If they don’t object, then you draft an order, making that an order of the court and submit that to the court. So if you want to properly utilize a Parenting Coordinator, you want to be proactive in making sure those steps get done so that recommendations become decisions become orders.
Lastly. The Parenting Coordinator is not allowed to have ex parte communication with the judge just like the parties can’t. So you don’t have to worry about your telling stuff to the Parenting Coordinator and the Parenting Coordinator’s going to be whispering that secretly in the judge’s ear or that they’re going to be talking about your case without you present. That is prohibited.
Any conversation that the Parenting Coordinator has with the judge generally is done only through the reports of the Parenting Coordinator that’s filed in the case. In rare circumstances, a Parenting Coordinator may be called to testify, but most of the time it’s through the reports and it would be improper for the Parenting Coordinator to contact the judge without the other parties being present. So those are the additional tips.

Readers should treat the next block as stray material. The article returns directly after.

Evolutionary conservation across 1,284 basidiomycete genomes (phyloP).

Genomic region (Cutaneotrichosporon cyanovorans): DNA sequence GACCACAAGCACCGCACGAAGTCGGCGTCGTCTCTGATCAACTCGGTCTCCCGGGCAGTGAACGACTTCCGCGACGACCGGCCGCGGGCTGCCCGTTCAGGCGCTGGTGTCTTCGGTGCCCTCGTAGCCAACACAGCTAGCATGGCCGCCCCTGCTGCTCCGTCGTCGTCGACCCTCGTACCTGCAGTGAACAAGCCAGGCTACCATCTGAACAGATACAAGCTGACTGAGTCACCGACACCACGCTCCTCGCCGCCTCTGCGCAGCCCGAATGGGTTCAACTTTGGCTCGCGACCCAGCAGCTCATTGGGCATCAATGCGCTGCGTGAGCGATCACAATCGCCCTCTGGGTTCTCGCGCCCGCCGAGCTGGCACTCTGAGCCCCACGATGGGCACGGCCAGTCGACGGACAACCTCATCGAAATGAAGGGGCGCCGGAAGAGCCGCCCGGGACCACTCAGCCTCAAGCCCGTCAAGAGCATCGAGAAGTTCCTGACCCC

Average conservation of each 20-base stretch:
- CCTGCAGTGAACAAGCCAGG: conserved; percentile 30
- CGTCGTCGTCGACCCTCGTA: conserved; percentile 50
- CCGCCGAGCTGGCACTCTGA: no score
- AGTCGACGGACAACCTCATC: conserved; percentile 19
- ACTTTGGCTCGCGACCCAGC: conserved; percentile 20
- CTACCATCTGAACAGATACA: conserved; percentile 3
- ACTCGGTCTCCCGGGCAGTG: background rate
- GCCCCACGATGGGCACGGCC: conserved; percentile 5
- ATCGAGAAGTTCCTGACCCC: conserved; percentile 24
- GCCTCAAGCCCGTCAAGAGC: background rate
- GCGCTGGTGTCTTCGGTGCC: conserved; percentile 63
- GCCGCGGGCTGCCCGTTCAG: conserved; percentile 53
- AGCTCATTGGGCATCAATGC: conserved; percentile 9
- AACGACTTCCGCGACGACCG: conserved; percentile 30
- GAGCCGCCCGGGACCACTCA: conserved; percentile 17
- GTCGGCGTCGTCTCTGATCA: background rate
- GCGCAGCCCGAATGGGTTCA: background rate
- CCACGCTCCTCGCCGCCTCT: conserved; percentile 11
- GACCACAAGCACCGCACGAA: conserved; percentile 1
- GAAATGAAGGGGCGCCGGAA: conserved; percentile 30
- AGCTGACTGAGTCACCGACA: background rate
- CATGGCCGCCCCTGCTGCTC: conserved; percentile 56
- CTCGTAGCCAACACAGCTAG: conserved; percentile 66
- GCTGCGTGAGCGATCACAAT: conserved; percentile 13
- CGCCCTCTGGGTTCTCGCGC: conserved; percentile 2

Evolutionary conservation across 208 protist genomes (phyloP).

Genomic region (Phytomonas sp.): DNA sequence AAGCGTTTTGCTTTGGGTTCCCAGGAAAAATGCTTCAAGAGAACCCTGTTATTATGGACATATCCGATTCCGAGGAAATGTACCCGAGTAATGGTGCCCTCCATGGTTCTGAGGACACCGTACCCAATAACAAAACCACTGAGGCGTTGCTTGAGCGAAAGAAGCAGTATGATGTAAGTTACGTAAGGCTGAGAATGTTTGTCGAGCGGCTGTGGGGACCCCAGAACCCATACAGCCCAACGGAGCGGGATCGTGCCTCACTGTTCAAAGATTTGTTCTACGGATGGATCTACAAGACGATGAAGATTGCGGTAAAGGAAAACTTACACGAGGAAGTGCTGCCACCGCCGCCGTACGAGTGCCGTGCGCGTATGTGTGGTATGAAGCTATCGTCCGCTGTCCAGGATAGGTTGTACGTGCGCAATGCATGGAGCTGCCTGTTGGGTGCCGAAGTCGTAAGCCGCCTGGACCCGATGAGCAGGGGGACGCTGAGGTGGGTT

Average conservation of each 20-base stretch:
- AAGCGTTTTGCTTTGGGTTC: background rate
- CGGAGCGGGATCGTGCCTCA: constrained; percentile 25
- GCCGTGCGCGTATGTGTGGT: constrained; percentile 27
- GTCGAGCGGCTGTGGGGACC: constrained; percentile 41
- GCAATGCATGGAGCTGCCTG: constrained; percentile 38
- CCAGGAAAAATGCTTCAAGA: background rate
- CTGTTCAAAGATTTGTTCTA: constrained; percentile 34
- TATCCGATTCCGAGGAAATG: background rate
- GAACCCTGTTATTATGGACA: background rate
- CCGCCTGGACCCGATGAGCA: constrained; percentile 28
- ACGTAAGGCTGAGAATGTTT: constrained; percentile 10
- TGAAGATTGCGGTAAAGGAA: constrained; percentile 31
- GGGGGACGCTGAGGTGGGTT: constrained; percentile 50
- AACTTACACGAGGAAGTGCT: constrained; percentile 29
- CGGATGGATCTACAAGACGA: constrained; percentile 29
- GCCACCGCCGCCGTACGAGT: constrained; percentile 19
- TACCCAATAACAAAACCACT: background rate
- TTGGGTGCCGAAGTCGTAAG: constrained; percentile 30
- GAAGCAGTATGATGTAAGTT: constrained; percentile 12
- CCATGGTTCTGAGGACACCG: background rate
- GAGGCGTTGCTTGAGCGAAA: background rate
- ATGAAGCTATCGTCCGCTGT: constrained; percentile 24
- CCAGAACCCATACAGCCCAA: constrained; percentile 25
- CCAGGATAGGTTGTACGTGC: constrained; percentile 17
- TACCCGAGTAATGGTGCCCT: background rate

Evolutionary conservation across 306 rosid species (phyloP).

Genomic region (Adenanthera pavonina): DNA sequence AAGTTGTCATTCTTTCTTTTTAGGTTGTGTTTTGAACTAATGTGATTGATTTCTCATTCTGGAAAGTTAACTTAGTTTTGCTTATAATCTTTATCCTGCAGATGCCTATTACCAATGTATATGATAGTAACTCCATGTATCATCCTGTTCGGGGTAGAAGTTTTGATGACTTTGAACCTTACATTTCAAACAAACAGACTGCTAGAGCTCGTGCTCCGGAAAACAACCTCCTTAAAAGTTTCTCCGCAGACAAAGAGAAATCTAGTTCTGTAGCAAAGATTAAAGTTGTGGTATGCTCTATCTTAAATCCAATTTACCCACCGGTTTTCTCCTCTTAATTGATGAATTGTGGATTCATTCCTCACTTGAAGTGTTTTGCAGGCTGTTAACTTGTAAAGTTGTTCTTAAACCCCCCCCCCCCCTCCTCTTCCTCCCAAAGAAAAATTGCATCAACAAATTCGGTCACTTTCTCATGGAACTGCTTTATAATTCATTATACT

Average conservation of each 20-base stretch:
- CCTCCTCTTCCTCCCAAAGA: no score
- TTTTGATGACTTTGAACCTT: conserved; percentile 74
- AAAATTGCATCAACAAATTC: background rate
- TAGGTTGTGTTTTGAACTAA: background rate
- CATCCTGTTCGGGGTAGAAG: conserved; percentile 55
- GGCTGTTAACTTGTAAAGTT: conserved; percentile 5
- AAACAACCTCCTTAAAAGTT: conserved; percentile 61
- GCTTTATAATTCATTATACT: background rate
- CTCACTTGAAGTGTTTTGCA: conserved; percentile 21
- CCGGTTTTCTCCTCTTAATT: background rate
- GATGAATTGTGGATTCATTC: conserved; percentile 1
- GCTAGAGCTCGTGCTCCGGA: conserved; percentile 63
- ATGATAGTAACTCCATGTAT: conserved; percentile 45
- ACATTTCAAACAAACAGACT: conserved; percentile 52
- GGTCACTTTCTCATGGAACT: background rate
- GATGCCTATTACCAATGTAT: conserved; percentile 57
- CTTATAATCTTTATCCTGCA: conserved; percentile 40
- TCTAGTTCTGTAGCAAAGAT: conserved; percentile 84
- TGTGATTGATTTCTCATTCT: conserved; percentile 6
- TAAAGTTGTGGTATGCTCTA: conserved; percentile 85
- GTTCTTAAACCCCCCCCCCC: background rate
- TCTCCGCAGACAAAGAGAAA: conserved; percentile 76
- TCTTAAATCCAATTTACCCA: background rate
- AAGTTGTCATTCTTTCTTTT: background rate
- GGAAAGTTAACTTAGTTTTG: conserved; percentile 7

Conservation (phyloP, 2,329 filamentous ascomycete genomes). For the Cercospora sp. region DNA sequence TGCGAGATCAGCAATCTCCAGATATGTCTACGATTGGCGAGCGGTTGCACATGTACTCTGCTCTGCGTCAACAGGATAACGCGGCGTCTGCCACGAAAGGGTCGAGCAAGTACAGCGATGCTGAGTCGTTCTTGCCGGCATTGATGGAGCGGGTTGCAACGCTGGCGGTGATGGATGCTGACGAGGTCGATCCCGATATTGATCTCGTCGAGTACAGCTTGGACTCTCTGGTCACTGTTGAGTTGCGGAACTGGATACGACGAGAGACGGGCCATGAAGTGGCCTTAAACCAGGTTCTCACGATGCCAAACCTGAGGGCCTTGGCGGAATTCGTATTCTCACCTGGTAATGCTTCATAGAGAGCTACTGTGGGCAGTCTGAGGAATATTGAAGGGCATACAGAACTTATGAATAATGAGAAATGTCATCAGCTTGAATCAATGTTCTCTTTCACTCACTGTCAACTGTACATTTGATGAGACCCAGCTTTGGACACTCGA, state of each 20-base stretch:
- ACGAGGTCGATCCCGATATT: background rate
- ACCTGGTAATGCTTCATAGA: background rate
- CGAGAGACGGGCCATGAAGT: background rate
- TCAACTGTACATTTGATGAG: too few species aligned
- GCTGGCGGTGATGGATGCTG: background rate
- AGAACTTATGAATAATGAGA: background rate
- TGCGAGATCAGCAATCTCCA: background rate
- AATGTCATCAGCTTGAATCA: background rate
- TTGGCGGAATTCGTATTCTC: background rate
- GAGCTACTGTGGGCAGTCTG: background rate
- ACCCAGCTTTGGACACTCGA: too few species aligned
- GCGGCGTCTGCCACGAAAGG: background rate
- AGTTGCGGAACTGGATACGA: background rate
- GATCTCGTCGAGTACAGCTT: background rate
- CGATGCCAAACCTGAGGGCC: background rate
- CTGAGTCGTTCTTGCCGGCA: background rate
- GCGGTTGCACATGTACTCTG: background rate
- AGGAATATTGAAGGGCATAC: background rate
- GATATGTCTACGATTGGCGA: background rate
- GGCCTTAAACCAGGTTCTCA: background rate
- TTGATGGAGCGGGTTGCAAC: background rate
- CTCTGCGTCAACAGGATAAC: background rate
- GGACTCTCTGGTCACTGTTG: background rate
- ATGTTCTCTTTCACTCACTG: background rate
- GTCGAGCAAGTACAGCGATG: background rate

If there’s other questions that anybody has regarding Parenting Coordinators in Oklahoma and how to utilize them, if you want to talk to an attorney about your specific circumstances, if you want to talk to somebody at my office, you can go to makelaweasy.com.